So where do we go from here?
Several groups, including VCDL, are organizing “lobbying days” for people to travel to Richmond by the busload to tell the state assembly and senate what they think about the proposed new laws.
I have my doubts about whether they can change any minds. Democrats are impervious to facts or to the words of the law-abiding citizenry.
More importantly, the text of the laws that the Virginia assembly passes will have to pass the test of constitutionality. They will be tied up in litigation for months, if not years, with the cases going first through the Fourth Circuit (which has become notably liberal) and eventually to the Supreme Court.
The constitutionality of SB 16, for example, would be highly doubtful if the possession of “assault weapons” is banned, but not for the reasons you would expect.
First, “taking” of private property by the government is permitted by the Fifth Amendment if due process is provided the person whose property is being taken. That, of course, requires notice and a hearing before an impartial officer (not necessarily a trial before a judge or jury).
Second, a new law banning possession of “assault weapons” isn’t an “ex post facto” law. If SB 16 were enacted as proposed, it wouldn’t make the event preceding the law’s enactment — the purchase of the “assault weapon” — illegal. It would make current and future possession illegal and thus probably fall outside the Constitution’s ban on ex post facto laws.
In sum, the Second Amendment is the only constitutional protection gun owners have. Because Northam has backed away from banning possession of “assault weapons,” and the new laws are still being written, it’s unknowable if they will be constitutional.
As I wrote on December 4, under the Supreme Court’s decision in DC v. Heller, Justice Scalia’s opinion protects not only weapons as they existed in 1789 when the Constitution was ratified but also modern weapons. Moreover, “laws imposing conditions and qualifications on the commercial sale of arms” are permitted. (The “qualifications” term used by the late Justice Scalia in the Heller decision does not refer to qualifications of the prospective buyer. It refers to a law’s qualifications — i.e., limits — on the sale of arms.)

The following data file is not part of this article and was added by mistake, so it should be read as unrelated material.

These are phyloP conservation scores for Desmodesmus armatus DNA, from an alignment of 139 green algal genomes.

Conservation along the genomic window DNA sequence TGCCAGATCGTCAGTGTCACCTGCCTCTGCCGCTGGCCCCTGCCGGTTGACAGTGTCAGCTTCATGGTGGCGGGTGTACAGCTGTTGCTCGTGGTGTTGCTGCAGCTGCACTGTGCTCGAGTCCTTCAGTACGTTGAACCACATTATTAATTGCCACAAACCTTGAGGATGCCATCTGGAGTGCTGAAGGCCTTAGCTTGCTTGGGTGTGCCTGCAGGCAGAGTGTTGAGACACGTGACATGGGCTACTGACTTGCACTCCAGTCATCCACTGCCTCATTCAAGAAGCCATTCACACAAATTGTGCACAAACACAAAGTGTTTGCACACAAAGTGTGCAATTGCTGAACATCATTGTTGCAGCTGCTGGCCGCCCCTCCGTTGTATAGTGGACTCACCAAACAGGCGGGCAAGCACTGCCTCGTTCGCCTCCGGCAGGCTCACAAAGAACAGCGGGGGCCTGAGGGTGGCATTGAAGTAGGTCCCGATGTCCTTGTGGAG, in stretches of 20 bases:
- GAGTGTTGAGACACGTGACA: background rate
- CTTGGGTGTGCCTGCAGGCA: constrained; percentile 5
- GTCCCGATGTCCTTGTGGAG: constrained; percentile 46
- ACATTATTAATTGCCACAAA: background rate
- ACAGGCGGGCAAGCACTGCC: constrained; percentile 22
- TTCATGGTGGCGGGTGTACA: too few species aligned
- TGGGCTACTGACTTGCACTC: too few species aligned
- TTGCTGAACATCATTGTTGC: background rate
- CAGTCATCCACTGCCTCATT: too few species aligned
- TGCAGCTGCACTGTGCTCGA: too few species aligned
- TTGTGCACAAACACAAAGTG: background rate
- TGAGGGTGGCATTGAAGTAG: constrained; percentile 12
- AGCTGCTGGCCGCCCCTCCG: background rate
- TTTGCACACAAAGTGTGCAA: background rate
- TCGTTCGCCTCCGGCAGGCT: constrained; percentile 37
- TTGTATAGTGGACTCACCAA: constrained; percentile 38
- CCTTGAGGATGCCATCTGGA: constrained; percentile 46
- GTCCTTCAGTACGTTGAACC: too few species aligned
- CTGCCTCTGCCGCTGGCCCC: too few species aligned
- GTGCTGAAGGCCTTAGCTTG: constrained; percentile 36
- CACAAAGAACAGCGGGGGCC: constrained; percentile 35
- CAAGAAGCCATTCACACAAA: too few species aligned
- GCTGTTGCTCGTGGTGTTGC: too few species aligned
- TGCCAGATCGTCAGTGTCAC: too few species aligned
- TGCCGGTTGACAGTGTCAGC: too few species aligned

The question then becomes whether or not the “conditions and qualifications” the new laws are imposing on the sale or possession of AR-15s and other “assault weapons” are too severe to be reasonable under the Constitution. And that will take years of litigation to resolve.
There is only a theoretical opportunity to ensure that Virginia’s new laws — and there will be some — don’t restrict our Second Amendment rights. Many people will go to Richmond on January 20 to tell the state legislators that SB 16 and SB 18 should not pass. They shouldn’t expect the Dems to pay any attention. The Dems are impervious to facts and do not recognize the rights the Constitution preserves.
If you’re a Virginia citizen, and if it might make you more comfortable, do write, call, and visit your state senators and assemblymen. Tell them that you’re opposed to these new laws because they will affect your right of self-defense. And tell them that, these days, self-defense isn’t just a right; it’s a duty.
The Democrats among the Virginia state legislators won’t listen. That’s why the courts will have to decide whether the new laws that are coming pass constitutional muster.
I remember a law school professor who began every class by saying, “People are no damned good. That’s why we have courts.” At the time, I thought he was just a grumpy old guy. He was right.
Notice to Readers: The American Spectator and Spectator World are marks used by independent publishing companies that are not affiliated in any way. If you are looking for The Spectator World please click on the following link: https://thespectator.com/world.